Foustwell, PA Bermind-White Coal Mine Flood, Apr 1907
THEIR FATE HINGES ON SPEED OF PUMPS
JOHNSTON, Pa., April 27.â€”Twelve men, all foreigners, are reported to be imprisoned in the Foustwell mine of the Bermind-White Coal Company in Somerset county. Their fate is not known, nor will it be until a vast quantity of water has been pumped out and this may require a couple days.
Meanwhile there is the wildest excitement among the relatives and friends of the imprisoned men.
Pumps have been going steadily since the accident but they are not making much headway and it is not known how great a body of water remained to be removed. The cause of the flooding of the mines will not be known until the rescuing party can gain an entrance.
It is believed the men at their work tapped and old mine that was full of water in which case there would probably be no chance for their escape, while if the water rose more slowly from a bursted [sic] pipe they would have a chance of safety by climbing up through the airshaft.
Even in the latter case it is doubtful they could survive for lack of air.
At 2:45 oâ€™clock Mine Superintendent Meighan, who is the head of the rescuing party, succeeded in getting a signal over the pump line and it is now known that some of the men are alive.
It was then said all but seven had been accounted for.
Reno Evening Gazette, Reno, NV 27 Apr 1907
MINERS STILL ALIVE
Workmen Entombed at Foustwell Signal Surface by Tapping on Pipes
MAY BE SAVED THIS EVENING
Rescuers Puzzled by Telegraph Code of Imprisoned Menâ€”Their Signal Consists of Seven Successive Taps, Then Pause.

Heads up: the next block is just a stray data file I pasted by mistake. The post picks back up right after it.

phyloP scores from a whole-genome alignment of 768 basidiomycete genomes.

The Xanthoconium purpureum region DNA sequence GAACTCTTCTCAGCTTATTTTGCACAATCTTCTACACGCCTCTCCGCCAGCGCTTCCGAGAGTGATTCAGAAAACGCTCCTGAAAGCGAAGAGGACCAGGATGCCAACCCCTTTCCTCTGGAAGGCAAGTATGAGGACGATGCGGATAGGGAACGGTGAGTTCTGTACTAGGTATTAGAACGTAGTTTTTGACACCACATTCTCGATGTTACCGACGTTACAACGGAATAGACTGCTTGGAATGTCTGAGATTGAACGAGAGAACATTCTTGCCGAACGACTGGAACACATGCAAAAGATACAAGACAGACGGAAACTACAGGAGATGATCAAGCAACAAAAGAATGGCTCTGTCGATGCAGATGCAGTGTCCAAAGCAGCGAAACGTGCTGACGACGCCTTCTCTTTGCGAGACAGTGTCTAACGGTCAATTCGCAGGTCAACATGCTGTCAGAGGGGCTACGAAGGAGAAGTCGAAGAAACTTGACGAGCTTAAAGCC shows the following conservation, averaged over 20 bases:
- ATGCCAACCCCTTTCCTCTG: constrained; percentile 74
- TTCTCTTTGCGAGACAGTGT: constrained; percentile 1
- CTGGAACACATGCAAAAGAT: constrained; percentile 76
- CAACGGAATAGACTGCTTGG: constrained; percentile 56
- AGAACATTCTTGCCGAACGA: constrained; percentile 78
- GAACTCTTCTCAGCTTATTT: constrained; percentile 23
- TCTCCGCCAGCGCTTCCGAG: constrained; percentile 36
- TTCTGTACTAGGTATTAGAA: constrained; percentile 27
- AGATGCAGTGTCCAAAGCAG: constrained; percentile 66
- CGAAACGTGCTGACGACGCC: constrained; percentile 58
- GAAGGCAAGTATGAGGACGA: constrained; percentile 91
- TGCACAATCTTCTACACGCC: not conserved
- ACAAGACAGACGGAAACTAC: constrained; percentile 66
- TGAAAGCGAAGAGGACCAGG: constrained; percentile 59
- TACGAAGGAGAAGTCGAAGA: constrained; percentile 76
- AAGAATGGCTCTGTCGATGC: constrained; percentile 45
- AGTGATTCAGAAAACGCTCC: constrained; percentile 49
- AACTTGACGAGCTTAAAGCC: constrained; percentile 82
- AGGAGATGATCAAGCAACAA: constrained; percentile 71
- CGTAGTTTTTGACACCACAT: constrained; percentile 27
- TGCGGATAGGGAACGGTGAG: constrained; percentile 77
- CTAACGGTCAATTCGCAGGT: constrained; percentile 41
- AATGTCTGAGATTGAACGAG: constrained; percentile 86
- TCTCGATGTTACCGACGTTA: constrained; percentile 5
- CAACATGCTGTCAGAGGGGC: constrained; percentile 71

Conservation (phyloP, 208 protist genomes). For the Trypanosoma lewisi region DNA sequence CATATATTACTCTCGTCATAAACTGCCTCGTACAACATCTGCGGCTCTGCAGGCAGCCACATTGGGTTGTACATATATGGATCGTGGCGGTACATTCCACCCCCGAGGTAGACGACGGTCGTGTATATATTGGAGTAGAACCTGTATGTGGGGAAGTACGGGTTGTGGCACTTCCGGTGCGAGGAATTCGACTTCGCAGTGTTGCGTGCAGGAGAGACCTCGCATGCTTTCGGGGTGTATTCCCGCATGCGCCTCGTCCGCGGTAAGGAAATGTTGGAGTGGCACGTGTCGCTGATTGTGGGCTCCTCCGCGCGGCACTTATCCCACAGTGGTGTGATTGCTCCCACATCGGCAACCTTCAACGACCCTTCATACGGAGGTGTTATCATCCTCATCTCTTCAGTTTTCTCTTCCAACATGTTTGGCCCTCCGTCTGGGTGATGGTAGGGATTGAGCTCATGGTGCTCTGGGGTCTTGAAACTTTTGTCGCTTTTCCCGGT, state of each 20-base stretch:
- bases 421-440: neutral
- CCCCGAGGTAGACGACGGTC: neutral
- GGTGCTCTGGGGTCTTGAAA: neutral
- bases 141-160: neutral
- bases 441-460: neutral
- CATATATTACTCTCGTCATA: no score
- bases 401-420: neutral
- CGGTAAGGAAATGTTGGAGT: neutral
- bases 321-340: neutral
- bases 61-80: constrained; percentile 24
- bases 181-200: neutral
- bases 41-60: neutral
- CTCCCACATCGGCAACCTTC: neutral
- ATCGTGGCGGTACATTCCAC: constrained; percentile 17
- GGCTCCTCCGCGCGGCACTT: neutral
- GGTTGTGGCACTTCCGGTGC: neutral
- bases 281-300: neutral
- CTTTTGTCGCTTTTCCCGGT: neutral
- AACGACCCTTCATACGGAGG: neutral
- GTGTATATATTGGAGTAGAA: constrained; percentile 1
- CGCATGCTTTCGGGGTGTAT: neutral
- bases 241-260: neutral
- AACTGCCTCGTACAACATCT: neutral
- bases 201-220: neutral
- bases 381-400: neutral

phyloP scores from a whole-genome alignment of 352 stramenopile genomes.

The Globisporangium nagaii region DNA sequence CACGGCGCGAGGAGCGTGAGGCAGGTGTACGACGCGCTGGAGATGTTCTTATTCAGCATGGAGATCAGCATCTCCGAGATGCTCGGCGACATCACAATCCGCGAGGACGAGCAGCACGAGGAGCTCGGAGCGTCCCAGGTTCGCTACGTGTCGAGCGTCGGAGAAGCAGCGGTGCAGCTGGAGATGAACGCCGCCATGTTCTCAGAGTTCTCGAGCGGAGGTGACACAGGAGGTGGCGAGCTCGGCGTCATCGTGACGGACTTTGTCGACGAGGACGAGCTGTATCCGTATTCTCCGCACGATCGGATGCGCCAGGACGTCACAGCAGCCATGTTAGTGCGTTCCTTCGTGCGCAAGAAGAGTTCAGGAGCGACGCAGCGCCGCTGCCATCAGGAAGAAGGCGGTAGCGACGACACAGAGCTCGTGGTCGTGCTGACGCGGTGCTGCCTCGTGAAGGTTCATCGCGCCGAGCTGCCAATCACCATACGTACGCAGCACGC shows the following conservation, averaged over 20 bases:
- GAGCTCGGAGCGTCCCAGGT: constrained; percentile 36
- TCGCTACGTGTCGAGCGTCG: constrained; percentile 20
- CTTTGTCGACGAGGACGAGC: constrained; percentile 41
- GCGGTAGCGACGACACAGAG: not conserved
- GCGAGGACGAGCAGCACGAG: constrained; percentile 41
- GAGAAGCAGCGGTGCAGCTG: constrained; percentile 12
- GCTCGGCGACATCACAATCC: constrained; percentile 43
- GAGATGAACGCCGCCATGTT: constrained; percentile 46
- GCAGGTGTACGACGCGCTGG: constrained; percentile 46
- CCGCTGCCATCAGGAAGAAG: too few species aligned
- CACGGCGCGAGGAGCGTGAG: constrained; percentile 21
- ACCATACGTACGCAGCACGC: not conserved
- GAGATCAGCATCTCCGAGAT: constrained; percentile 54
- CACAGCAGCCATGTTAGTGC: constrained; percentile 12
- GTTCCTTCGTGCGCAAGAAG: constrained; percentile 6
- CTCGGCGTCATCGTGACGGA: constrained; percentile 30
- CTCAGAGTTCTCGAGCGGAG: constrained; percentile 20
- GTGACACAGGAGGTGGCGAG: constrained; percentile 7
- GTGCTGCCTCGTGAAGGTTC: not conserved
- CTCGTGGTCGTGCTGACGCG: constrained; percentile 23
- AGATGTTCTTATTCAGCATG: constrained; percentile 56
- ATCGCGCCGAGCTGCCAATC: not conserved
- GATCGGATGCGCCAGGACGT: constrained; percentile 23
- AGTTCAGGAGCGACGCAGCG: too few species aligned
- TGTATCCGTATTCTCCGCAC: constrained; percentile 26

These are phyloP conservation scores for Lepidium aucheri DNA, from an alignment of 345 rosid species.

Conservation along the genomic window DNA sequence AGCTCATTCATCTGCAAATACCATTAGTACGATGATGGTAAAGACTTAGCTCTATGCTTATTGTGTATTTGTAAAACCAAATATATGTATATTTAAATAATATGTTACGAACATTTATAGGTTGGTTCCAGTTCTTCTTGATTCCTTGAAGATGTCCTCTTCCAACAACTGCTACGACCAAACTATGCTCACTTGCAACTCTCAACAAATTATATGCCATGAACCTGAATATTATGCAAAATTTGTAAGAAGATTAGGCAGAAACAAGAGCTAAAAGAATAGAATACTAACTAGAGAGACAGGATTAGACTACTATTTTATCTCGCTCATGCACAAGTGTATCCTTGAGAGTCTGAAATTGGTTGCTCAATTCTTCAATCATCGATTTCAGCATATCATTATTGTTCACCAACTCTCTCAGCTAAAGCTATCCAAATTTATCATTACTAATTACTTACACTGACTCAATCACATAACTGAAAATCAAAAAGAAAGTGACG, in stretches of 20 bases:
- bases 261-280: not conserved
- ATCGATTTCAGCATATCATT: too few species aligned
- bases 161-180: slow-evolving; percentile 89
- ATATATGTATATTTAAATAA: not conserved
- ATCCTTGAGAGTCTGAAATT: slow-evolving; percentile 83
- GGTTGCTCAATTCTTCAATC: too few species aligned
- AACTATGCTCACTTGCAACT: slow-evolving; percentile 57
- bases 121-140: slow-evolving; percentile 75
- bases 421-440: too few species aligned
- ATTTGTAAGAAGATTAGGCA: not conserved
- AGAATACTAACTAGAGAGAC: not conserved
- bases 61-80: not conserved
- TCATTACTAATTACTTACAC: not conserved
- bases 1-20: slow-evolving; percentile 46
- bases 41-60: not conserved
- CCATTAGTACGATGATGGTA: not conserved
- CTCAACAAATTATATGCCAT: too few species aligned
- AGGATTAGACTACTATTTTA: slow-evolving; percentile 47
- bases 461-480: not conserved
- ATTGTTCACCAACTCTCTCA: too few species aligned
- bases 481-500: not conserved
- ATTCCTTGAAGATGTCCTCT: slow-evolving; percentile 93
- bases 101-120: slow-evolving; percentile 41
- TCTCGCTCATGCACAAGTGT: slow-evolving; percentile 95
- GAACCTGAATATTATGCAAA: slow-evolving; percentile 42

Johnstown, Pa., April 29.â€”Despite the fact that 12 large pumps have been in operation for two days at Mine No. 38 of the Berwind-White company at Foustwell, where seven men have been imprisoned since Friday by a flood of water from abandoned workings, so little progress has been made that the miners may not be reached until too late to save their lives.
All day the tapping on the compressed air pipes has continued. The rescuing party is greatly puzzled over the manner in which these taps are given. Invariably the number is seven. Whether the miners on the other side of the flooded headings mean that they are in No. 7 heading south off second right heading or whether they mean that seven men are living, is merely a matter of conjecture. There is no possible way of reaching them in the No. 7 south heading until the main heading is pumped dry.
The flood was due to the breaking away of a wall between north and south headings off first and second right headings. The south headings off first were all filled with water. Men had been ordered to make the opening. Just why no one realized that the quantity of imprisoned water was great enough to occasion much damage will be a matter for official investigation.
The men who set off the explosion were able to reach safety. Those on the other side of the chamber were caught. The men caught were all in the employ of Michael Boyla, a contractor who alone knows their names.
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